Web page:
Confusion over the nature of the court order on Janata Party chief Subramanian Swamy’s petition recalling himself as a witness in the 2G spectrum case led to two adjournsments of both Houses of Parliament, as NDA MPs chanted “Resign, Home Minister”. The Treasury benches tried to intervene, but no one was in a mood to listen.
Later, Parliamentary Affairs Minister Pawan Bansal explained that all that the CBI court had ordered was that Swamy was permitted to testify once again in the ongoing 2G case.
If the court so warranted, it could also call other witnesses (who include CBI joint director H C Awasthi besides joint secretary to the sports ministry, Sindhushree Khullar, who formerly held the position in the finance ministry).
The case will be heard on 17 December.
Swamy, 72, had, in his plea, sought his recall to testify in the case, saying he had information that previously did not exist with him. He also pleaded that others — including P Chidambaram (who was finance minister during the 2G spectrum allocation of 2008) and some bureaucrats — also be summoned.
The court, without naming anyone, said it would consider — on the basis of the available material — whether it was necessary to call the persons Swamy has asked for as witnesses.
The petitioner said he wanted to confront the two witnesses with documents that will “prove” that Chidambaram had a role to play in the 2G spectrum scam and strengthen his case.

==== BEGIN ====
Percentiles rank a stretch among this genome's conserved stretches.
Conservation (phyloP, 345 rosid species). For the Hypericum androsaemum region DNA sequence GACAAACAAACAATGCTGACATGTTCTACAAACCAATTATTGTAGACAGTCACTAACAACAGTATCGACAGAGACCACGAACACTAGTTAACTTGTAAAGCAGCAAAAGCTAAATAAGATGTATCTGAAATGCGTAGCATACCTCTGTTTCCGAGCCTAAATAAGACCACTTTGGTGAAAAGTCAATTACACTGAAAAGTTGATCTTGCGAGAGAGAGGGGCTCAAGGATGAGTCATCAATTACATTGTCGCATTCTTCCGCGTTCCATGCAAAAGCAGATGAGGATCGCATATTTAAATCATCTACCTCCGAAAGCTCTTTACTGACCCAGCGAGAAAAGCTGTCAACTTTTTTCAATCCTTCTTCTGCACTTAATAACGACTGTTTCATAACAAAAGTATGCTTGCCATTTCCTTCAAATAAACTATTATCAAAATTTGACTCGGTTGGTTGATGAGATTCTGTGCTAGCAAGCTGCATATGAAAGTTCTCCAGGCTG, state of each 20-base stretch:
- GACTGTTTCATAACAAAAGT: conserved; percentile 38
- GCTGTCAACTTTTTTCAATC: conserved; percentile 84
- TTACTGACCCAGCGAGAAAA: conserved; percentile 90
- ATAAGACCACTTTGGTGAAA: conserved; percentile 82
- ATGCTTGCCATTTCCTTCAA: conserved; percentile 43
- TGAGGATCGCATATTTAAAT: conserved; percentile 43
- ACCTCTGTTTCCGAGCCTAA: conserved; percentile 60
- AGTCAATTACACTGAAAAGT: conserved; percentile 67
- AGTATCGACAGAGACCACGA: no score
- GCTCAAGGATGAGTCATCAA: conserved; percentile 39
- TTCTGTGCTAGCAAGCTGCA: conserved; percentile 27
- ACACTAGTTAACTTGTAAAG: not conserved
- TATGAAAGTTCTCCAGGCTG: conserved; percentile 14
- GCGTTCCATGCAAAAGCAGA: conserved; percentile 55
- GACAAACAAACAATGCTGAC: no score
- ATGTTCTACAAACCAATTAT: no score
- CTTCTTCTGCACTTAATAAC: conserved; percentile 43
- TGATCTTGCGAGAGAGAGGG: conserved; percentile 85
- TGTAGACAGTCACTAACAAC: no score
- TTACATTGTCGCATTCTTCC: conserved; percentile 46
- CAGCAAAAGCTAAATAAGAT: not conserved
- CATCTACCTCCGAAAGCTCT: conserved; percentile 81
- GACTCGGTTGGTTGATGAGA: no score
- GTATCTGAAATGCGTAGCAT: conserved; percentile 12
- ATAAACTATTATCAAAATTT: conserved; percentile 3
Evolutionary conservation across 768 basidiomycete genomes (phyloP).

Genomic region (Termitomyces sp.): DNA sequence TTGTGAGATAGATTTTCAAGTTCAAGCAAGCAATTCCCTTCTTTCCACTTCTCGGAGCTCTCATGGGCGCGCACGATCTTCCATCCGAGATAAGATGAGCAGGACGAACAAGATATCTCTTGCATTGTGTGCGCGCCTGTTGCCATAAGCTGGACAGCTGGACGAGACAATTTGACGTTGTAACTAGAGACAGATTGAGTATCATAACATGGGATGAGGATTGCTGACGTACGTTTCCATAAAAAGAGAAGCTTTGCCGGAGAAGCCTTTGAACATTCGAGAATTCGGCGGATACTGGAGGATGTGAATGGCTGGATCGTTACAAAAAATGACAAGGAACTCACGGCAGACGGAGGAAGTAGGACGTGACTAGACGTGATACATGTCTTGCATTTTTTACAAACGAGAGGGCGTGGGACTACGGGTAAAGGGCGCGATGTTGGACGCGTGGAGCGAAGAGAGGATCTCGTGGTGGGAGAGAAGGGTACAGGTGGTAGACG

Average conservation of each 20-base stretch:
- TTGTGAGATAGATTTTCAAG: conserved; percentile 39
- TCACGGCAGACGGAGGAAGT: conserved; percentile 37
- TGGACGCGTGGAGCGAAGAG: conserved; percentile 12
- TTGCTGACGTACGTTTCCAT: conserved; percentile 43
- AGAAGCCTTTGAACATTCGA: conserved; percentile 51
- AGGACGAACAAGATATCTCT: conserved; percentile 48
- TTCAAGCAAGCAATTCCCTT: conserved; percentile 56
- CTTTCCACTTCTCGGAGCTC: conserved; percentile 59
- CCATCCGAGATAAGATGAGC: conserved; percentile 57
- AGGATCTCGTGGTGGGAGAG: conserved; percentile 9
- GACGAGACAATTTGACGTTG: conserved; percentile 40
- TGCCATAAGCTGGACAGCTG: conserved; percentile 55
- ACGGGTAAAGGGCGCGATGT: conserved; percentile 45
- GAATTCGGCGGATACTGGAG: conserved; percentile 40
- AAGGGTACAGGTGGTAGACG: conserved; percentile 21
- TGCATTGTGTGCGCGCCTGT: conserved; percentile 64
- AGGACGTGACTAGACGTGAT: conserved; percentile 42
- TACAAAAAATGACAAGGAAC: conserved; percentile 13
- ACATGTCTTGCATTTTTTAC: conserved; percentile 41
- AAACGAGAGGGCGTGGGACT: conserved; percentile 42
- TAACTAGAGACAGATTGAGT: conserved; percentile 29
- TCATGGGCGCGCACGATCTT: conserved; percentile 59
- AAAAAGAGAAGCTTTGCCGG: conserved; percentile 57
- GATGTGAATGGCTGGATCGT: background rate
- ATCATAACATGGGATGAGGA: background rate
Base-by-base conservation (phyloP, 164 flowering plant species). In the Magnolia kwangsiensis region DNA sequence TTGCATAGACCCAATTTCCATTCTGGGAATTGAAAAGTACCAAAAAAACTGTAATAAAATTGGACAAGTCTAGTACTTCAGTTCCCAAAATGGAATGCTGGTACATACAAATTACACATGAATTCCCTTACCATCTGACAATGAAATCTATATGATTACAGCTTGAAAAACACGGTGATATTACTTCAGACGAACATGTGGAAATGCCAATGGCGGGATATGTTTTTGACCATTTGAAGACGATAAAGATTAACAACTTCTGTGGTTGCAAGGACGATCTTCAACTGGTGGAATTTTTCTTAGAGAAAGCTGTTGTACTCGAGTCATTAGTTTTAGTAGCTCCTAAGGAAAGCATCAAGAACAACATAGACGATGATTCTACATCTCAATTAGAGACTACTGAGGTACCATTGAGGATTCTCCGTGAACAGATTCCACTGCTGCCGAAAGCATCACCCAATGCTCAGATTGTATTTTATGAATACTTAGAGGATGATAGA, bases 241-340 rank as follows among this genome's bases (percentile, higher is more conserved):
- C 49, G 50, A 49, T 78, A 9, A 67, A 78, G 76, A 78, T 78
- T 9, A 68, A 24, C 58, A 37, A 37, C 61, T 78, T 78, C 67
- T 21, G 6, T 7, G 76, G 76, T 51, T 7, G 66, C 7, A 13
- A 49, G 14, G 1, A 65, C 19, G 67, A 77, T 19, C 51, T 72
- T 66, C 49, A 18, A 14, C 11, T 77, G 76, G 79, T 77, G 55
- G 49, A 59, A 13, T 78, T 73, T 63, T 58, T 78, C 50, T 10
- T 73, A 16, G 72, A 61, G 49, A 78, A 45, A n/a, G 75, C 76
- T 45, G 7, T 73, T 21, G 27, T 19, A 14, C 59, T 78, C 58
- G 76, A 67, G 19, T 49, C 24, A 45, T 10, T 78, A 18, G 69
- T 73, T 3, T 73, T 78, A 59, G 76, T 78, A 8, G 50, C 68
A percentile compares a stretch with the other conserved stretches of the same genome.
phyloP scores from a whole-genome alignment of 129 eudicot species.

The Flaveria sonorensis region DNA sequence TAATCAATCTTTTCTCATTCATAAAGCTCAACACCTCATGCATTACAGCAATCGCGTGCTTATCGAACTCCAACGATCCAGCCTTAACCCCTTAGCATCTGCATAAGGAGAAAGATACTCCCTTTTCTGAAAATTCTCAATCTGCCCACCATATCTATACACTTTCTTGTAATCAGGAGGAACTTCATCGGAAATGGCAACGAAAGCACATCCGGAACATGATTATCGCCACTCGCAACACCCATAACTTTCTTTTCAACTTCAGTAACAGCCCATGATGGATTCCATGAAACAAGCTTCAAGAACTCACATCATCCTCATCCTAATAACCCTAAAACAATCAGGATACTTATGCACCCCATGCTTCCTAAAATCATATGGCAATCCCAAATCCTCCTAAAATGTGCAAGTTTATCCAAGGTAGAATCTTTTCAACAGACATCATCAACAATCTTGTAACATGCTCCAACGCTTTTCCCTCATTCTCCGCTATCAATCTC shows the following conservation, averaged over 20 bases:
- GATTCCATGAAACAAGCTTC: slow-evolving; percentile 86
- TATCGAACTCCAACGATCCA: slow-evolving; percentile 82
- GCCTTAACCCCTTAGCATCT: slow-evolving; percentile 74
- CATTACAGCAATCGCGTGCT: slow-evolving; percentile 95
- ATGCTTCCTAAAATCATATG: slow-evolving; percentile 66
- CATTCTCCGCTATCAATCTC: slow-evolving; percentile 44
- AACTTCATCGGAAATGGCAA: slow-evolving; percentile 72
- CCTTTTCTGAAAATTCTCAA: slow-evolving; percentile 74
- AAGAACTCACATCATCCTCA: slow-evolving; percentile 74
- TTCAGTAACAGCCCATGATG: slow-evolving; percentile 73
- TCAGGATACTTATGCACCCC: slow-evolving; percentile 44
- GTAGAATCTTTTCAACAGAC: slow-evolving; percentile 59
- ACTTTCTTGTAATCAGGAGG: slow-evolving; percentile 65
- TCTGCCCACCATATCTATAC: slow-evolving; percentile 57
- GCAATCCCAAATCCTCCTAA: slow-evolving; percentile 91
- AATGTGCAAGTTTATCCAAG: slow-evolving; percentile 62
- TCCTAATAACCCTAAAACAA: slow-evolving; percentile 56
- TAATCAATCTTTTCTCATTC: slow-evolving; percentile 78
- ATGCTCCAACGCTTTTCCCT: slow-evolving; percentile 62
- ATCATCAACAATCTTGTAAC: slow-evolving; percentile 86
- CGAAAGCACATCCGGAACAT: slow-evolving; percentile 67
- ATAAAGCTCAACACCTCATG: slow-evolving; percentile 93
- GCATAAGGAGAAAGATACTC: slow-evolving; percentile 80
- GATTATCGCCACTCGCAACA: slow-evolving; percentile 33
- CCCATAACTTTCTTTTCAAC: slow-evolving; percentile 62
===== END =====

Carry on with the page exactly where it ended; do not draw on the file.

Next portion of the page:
Earlier in the day, the CBI special court’s order on Swamy’s plea said he was permitted to recall himself as complainant witness 1 for leading further evidence.
“However, other witnesses filed with the application shall be allowed to be summoned only after the relevance of their testimony is explained by the complainant,” said judge O P Saini.
If the court is not convinced with Swamy’s testimony, then his petition would be dismissed. In that case, the witnesses need not be summoned.
On November 17, Swamy had received a 500-page file of department of telecommunication from the Central Bureau of Investigation entailing the transcripts of conversation between Chidambaram and former telecom minister A Raja, a prime accused in the 2G case. Swamy had then said he was “convinced I have a strong case (against Chidambaram) when I go to the trial court”.
The documents received by Swamy talked about the re-introduction of the lock-in period for the equity held by telecom licensee companies. The documents relate to whether Swan and Unitech should be allowed to sell their equity.
Raja has, in his defence, said on several occasions that Chidambaram had given him the go-ahead ahead to allow the two companies to sell their equity.